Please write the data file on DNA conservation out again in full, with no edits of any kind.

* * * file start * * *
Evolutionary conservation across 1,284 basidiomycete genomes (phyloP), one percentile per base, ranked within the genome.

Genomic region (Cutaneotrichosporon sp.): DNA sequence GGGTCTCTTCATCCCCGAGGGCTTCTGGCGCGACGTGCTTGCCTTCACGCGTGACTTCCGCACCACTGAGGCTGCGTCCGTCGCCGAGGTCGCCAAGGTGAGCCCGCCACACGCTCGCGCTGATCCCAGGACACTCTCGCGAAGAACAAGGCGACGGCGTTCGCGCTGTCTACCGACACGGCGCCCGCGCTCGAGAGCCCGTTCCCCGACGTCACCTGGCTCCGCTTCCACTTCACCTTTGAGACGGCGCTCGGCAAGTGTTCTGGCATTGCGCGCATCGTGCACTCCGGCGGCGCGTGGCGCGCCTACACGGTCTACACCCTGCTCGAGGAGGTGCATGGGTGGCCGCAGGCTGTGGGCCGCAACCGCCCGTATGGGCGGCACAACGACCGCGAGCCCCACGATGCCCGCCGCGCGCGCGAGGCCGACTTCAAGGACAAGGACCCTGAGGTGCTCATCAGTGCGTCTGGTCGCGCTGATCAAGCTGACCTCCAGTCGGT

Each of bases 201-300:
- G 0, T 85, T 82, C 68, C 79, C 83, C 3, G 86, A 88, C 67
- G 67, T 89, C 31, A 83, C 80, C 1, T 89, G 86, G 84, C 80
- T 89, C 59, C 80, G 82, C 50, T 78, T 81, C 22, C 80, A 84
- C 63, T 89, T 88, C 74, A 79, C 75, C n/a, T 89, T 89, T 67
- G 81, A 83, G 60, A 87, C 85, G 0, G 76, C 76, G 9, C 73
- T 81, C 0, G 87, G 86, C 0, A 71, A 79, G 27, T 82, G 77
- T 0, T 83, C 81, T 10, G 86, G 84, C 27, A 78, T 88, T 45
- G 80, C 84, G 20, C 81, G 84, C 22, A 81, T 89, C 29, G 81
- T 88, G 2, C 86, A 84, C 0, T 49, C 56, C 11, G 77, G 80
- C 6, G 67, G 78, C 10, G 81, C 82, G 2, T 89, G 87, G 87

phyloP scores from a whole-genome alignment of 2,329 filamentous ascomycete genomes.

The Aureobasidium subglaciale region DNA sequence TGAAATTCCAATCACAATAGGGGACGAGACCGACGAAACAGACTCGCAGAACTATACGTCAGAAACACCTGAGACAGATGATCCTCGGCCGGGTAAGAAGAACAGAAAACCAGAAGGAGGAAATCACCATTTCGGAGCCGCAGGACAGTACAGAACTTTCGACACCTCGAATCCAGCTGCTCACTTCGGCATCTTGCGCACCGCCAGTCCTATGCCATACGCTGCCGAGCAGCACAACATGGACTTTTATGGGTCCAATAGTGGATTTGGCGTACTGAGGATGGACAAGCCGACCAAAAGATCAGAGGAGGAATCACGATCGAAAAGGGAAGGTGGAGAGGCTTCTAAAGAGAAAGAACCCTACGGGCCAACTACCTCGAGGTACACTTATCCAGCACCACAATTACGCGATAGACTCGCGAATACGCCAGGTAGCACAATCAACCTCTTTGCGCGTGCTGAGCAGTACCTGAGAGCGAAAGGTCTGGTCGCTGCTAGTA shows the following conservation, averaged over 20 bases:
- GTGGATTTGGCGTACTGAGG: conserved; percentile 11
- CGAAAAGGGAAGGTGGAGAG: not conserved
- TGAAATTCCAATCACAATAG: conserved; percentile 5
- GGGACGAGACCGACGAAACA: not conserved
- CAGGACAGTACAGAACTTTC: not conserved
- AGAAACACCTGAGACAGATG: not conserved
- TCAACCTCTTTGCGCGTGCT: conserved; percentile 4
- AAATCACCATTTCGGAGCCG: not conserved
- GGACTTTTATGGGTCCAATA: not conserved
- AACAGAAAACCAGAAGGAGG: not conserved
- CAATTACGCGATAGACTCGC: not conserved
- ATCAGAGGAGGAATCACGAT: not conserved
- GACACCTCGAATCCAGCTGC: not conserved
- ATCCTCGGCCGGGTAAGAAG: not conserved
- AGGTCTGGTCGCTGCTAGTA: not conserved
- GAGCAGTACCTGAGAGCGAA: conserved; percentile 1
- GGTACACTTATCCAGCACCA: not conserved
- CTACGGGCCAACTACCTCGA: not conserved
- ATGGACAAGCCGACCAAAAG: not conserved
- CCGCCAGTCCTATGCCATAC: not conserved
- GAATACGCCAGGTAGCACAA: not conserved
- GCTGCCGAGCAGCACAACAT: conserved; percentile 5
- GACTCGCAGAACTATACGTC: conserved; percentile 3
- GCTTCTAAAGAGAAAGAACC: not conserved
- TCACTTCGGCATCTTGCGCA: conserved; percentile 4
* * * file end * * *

Evolutionary conservation across 1,284 basidiomycete genomes (phyloP), one percentile per base, ranked within the genome.

Genomic region (Cutaneotrichosporon sp.): DNA sequence GGGTCTCTTCATCCCCGAGGGCTTCTGGCGCGACGTGCTTGCCTTCACGCGTGACTTCCGCACCACTGAGGCTGCGTCCGTCGCCGAGGTCGCCAAGGTGAGCCCGCCACACGCTCGCGCTGATCCCAGGACACTCTCGCGAAGAACAAGGCGACGGCGTTCGCGCTGTCTACCGACACGGCGCCCGCGCTCGAGAGCCCGTTCCCCGACGTCACCTGGCTCCGCTTCCACTTCACCTTTGAGACGGCGCTCGGCAAGTGTTCTGGCATTGCGCGCATCGTGCACTCCGGCGGCGCGTGGCGCGCCTACACGGTCTACACCCTGCTCGAGGAGGTGCATGGGTGGCCGCAGGCTGTGGGCCGCAACCGCCCGTATGGGCGGCACAACGACCGCGAGCCCCACGATGCCCGCCGCGCGCGCGAGGCCGACTTCAAGGACAAGGACCCTGAGGTGCTCATCAGTGCGTCTGGTCGCGCTGATCAAGCTGACCTCCAGTCGGT

Each of bases 201-300:
- G 0, T 85, T 82, C 68, C 79, C 83, C 3, G 86, A 88, C 67
- G 67, T 89, C 31, A 83, C 80, C 1, T 89, G 86, G 84, C 80
- T 89, C 59, C 80, G 82, C 50, T 78, T 81, C 22, C 80, A 84
- C 63, T 89, T 88, C 74, A 79, C 75, C n/a, T 89, T 89, T 67
- G 81, A 83, G 60, A 87, C 85, G 0, G 76, C 76, G 9, C 73
- T 81, C 0, G 87, G 86, C 0, A 71, A 79, G 27, T 82, G 77
- T 0, T 83, C 81, T 10, G 86, G 84, C 27, A 78, T 88, T 45
- G 80, C 84, G 20, C 81, G 84, C 22, A 81, T 89, C 29, G 81
- T 88, G 2, C 86, A 84, C 0, T 49, C 56, C 11, G 77, G 80
- C 6, G 67, G 78, C 10, G 81, C 82, G 2, T 89, G 87, G 87

phyloP scores from a whole-genome alignment of 2,329 filamentous ascomycete genomes.

The Aureobasidium subglaciale region DNA sequence TGAAATTCCAATCACAATAGGGGACGAGACCGACGAAACAGACTCGCAGAACTATACGTCAGAAACACCTGAGACAGATGATCCTCGGCCGGGTAAGAAGAACAGAAAACCAGAAGGAGGAAATCACCATTTCGGAGCCGCAGGACAGTACAGAACTTTCGACACCTCGAATCCAGCTGCTCACTTCGGCATCTTGCGCACCGCCAGTCCTATGCCATACGCTGCCGAGCAGCACAACATGGACTTTTATGGGTCCAATAGTGGATTTGGCGTACTGAGGATGGACAAGCCGACCAAAAGATCAGAGGAGGAATCACGATCGAAAAGGGAAGGTGGAGAGGCTTCTAAAGAGAAAGAACCCTACGGGCCAACTACCTCGAGGTACACTTATCCAGCACCACAATTACGCGATAGACTCGCGAATACGCCAGGTAGCACAATCAACCTCTTTGCGCGTGCTGAGCAGTACCTGAGAGCGAAAGGTCTGGTCGCTGCTAGTA shows the following conservation, averaged over 20 bases:
- GTGGATTTGGCGTACTGAGG: conserved; percentile 11
- CGAAAAGGGAAGGTGGAGAG: not conserved
- TGAAATTCCAATCACAATAG: conserved; percentile 5
- GGGACGAGACCGACGAAACA: not conserved
- CAGGACAGTACAGAACTTTC: not conserved
- AGAAACACCTGAGACAGATG: not conserved
- TCAACCTCTTTGCGCGTGCT: conserved; percentile 4
- AAATCACCATTTCGGAGCCG: not conserved
- GGACTTTTATGGGTCCAATA: not conserved
- AACAGAAAACCAGAAGGAGG: not conserved
- CAATTACGCGATAGACTCGC: not conserved
- ATCAGAGGAGGAATCACGAT: not conserved
- GACACCTCGAATCCAGCTGC: not conserved
- ATCCTCGGCCGGGTAAGAAG: not conserved
- AGGTCTGGTCGCTGCTAGTA: not conserved
- GAGCAGTACCTGAGAGCGAA: conserved; percentile 1
- GGTACACTTATCCAGCACCA: not conserved
- CTACGGGCCAACTACCTCGA: not conserved
- ATGGACAAGCCGACCAAAAG: not conserved
- CCGCCAGTCCTATGCCATAC: not conserved
- GAATACGCCAGGTAGCACAA: not conserved
- GCTGCCGAGCAGCACAACAT: conserved; percentile 5
- GACTCGCAGAACTATACGTC: conserved; percentile 3
- GCTTCTAAAGAGAAAGAACC: not conserved
- TCACTTCGGCATCTTGCGCA: conserved; percentile 4